As we’ve all been inundated with coronavirus coverage, much of it being rather depressing, I’ve decided to start writing about random aspects of Thai politics and history not related to the ongoing pandemic. I hope you enjoy this first installment!
In February, a controversy blew up when it emerged that Prime Minister Prayut Chan-o-cha was still living in an army base despite having retired from the military a couple of years ago. Facing calls to move into his own housing, Prayut declared: “I’m the prime minister and security is necessary. It’s important that there be an appropriate place for the leader of the country.”
The quote does beg the question of why the Thai prime minister is expected to live in his own personal residence. After all, world leaders tend to have official residences. US President Donald Trump is, of course, the current occupant of a rather famous structure on 1600 Pennsylvania Avenue. The South Korean president lives and works in the scenic Blue House. Turkey’s Erdogan has just finished building a palace to the tune of $600m. So why is the Thai prime minister living on an army base?
The truth is that the Thai prime minister does have an official residence: a beautiful house named Phitsanulok Mansion.
The mansion’s history is storied. Built in 1922 on the orders of King Vajiravudh and designed by the Italian architect Mario Tamagno, one of the contributors to the Ananta Samakhom Throne Hall, it was granted to the director of the Royal Office of the Performing Arts, Phraya Aniruth-deva. It was initially named Banthomsin Mansion. Phraya Aniruth’s family later however faced hard times during a subsequent economic depression and was unable to afford the high maintenance costs of the mansion. He offered the residence to King Prajadiphok, who refused to accept this offer; Phraya Aniruth thus left the mansion deserted.
Subsequently, Thailand entered the Second World War on the side of the Axis. A visit to Thailand by Japan’s wartime leader Hideki Tojo was imminent, and Prime Minister Plaek Phibulsongkram (Phibun), eager to please the new great power, saw the need for a residence befitting the Japanese guests. He thus bought the mansion from Phraya Aniruth at a price of 500,000 baht. The residence was renamed the Thai Alliance Mansion.
Defeat, of course, was soon brought upon Japan. Phibun, showing a keen eye for branding, quickly erased this legacy of Axis cooperation by renaming the building to Peace Mansion, and later to its current name of Phitsanulok Mansion. In 1979, the government designated Phitsanulok Mansion as the prime minister’s official residence.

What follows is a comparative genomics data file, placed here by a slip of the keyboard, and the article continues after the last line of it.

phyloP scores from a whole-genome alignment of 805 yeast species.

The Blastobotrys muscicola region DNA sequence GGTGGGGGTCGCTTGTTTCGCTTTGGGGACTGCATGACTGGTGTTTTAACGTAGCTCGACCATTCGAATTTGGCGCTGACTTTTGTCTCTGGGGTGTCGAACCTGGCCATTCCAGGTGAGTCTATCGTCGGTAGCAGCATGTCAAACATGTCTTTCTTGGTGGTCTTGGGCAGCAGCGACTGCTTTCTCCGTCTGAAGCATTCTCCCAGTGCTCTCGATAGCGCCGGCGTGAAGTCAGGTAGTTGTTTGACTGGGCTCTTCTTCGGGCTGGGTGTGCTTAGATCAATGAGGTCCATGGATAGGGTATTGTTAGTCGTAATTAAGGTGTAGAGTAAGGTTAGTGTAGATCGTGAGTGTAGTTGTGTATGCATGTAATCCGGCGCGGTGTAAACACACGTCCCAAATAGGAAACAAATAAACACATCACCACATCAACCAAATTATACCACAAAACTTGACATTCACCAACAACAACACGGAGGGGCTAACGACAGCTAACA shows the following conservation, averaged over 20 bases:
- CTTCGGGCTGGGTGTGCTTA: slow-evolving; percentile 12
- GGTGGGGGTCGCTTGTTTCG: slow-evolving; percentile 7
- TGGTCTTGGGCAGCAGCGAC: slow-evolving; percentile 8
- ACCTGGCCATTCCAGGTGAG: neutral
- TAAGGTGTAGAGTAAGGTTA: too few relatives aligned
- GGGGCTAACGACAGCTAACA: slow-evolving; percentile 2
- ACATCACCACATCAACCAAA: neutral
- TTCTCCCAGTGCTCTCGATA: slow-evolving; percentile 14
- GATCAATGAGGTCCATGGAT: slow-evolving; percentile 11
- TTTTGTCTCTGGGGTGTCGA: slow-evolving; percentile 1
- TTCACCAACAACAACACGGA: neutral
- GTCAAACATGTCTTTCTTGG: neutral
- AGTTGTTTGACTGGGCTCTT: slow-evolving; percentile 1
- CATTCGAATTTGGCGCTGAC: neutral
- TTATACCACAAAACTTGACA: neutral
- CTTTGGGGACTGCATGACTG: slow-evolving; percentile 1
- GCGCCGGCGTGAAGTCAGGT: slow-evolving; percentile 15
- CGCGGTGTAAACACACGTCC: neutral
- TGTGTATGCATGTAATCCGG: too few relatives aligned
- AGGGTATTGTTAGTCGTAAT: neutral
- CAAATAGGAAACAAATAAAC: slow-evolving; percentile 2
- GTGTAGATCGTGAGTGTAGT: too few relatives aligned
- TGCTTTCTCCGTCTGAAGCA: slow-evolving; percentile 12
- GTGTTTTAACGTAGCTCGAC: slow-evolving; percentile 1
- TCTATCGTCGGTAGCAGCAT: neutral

But since then, only two prime ministers have lived in Phitsanulok Mansion. Why? The common reason, as befitting the ever-superstitious society of Thailand, is that the residence is haunted.
At night, it is said, the sound of horses can be heard, likely emanating from a bronze horse statue that sits in the garden. The Roman statues, others rumored, would occasionally take strolls around the house.
It was even reported that some who entered the building would come to find themselves possessed. When Banharn Silpa-archa was prime minister, an MP supposedly stood up and, pointing angrily to his fellow party members, demanded to know what they were doing in the house. During the Thaksin era, it is also said, a worker suddenly fell down and began speaking in an elderly voice, “Why is this house so dirty? Why has no cleaning taken place?”, a trance from which she escaped only after being splashed with holy water.
And the name “Phitsuanlok Mansion” itself was said to be inauspicious. Thais, after all, in their habit of shortening names, often referred to it in short-hand as Baan Phit — ‘Phit’ being a homonym for ‘poison’.
Thus the residence was not for the faint-hearted. But with a defiant determination to dispel once and for all the notion that Phitsanulok Mansion had any undesirable supernatural inhabitants, Prime Minister Prem Tinsulanonda upon ascending to office instructed that the mansion be renovated for him to move in, a promise he kept immediately after the renovations were complicated. Yet Prem lived there only for seven nights before moving out without explanation, intensifying speculation that all was not right with the mansion.
No prime minister used it again until Chuan Leekpai, who lived there during his two terms as premier. But Chuan refused to use the bedroom, deciding instead to sleep on a sofa in the mansion’s study — interpreted inevitably as a demonstration of respect for the spirits. Since Chuan left office, the mansion has only been used sparingly for receptions and meetings; the current prime minister, as we have seen, prefers to live on an army base.
It must be noted, of course, that reports of supernatural activity have been strongly denied by others. Phraya Aniruth’s son, who lived in the house as a child, denies ever having witnessed anything out of the ordinary and believes the reports are made up by security guards who did not want to be stationed there. And other reasons have been given for why prime ministers prefer not to live there: its high cost of maintenance, age and inconvenience.
Yet, true or not, this story yields fascinating insight into the intersection of superstition and politics in Thailand, a country where traditional folk beliefs continue to play an enduring role in political decision-making.